How to find more affordable prescriptions and procedures

Prescription prices can be extravagant and often unaffordable.

David Wilcox, DNP, who has been treating patients for almost 30 years, is speaking out about alternative ways to afford healthcare.

"Insurance companies and pharmaceutical entities have been making major profits at our expense, and sometimes even at people's lives. We basically have some people rationing insulin! I read an article about a 22-year-old young lady who died because she was rationing insulin to try to get from paycheck to paycheck. That should not happen and there are many avenues now for the average American to be able to get those high price prescription drug prices at a lower cost," explains Dr. Wilcox.

RELATED: 27-year-old who couldn't afford $1,200 insulin copay dies after trying cheaper version

One way is through a new online pharmacy.

Dallas Mavericks owner Mark Cuban opened an online pharmacy in January that offers prescription drugs at-cost.

Cuban, who also appears on Shark Tank, says Cost Plus Drugs will buy medications directly from their manufacturers and then sell them at lower prices.

"You can get your prescriptions for what you would normally negotiate from the manufacturers, plus 15% to keep the business viable and another 5% to get it shipped," says Dr. Wilcox.

LEARN MORE: Mark Cuban-backed online pharmacy promises to slash prescription drug prices

Cost Plus Drugs does not accept insurance and asks customers to pay out of pocket. While some savings can be in the thousands of dollars, most of them fall in the double digits.

A big box store is also making prescription drugs more affordable.

"Walmart is doing a really cool thing, too. So, Walmart is getting insulin for about $70 a vial and they're dealing with the manufacturer of it over in Norway. They've cut out all the middlemen, and they're starting to offer that, as well as generic prescriptions for around $4," states Dr. Wilcox.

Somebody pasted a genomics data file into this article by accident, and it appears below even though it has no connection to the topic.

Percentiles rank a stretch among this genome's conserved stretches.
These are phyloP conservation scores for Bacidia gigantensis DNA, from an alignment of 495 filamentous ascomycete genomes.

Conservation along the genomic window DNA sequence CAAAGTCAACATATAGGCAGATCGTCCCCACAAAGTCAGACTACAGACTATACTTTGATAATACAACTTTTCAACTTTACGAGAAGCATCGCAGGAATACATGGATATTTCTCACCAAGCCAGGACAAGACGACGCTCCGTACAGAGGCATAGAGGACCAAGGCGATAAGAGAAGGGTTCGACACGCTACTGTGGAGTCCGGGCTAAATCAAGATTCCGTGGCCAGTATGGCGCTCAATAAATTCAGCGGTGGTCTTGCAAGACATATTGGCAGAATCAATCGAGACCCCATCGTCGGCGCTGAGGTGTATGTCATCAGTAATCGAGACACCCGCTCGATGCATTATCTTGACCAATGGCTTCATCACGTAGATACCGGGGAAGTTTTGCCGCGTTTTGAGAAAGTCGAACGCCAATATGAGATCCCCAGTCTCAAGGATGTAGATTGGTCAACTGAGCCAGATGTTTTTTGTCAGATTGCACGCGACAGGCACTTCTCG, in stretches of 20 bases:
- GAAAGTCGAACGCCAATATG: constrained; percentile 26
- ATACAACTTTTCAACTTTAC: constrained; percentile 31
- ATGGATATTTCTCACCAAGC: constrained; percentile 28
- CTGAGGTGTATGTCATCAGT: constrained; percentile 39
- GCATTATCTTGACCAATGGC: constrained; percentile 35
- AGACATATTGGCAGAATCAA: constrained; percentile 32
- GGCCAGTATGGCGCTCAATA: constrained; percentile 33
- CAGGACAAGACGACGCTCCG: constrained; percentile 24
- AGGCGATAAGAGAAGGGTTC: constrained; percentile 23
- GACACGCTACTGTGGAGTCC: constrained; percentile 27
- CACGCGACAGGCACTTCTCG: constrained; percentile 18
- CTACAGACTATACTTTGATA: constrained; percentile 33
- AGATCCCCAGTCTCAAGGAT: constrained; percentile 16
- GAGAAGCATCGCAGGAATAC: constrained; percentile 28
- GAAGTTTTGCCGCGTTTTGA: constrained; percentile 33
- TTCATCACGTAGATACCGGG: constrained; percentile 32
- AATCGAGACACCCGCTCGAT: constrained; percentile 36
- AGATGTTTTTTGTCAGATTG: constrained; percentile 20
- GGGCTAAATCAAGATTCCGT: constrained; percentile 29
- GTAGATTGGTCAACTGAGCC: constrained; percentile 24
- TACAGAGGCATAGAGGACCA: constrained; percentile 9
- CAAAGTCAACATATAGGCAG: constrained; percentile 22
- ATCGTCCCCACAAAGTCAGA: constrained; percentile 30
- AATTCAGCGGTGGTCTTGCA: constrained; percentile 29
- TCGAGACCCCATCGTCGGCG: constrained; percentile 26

"Not a lot of people know that, but it's driving a lot of business to Walmart because people are picking up their prescriptions there, and their insulin there, and they're getting it in a very cost-effective way."

Dr. Wilcox also suggests the Good RX app to compare pharmaceutical prices.


He encourages patients who plan to undergo a procedure to shop around first.

"If I go to get a total knee (replacement) done in my area, in a hospital it's going to cost me about $12,000. If I go to an ambulatory surgical center, which you have to be pretty much healthy to do that, it's going to cost me $8,000, but the hospitals won't tell me this," says Dr. Wilcox. "There was an executive order that went out on January 1, 2021, that said they had to give you price transparency for a boatload of procedures on their website. Well, a lot of hospitals, 95% of hospitals aren't complying with that because the fine is only $300 a day, so it's basically $110,000 a year and they'll eat that cost to keep that information from the American public."

It can be tough to find the information, but Dr. Wilcox makes all kinds of suggestions in his new book "How to Avoid Being a Victim of the American Healthcare System."


He suggests an app to find the prices of procedures. 

"Healthcare Bluebook is another app that you can use, so there may be some subscription fees for that one, but it will help you determine in your area what a total knee (replacement) costs or what any other procedure or surgery will cost you, so that's one way you can get a ballpark figure of what it should cost," states Dr. Wilcox.

Dr. Wilcox also suggests you take your research to another level and don't settle for less.

"Look at the hospital's star ratings at Centers for Medicare & Medicaid Services and look at your doctor's star ratings. This is feedback from the actual patients themselves and what they say about the hospital, what their experience was and what their experience was with a doctor," explains Dr. Wilcox. "You don't want to go anywhere that's less than four stars."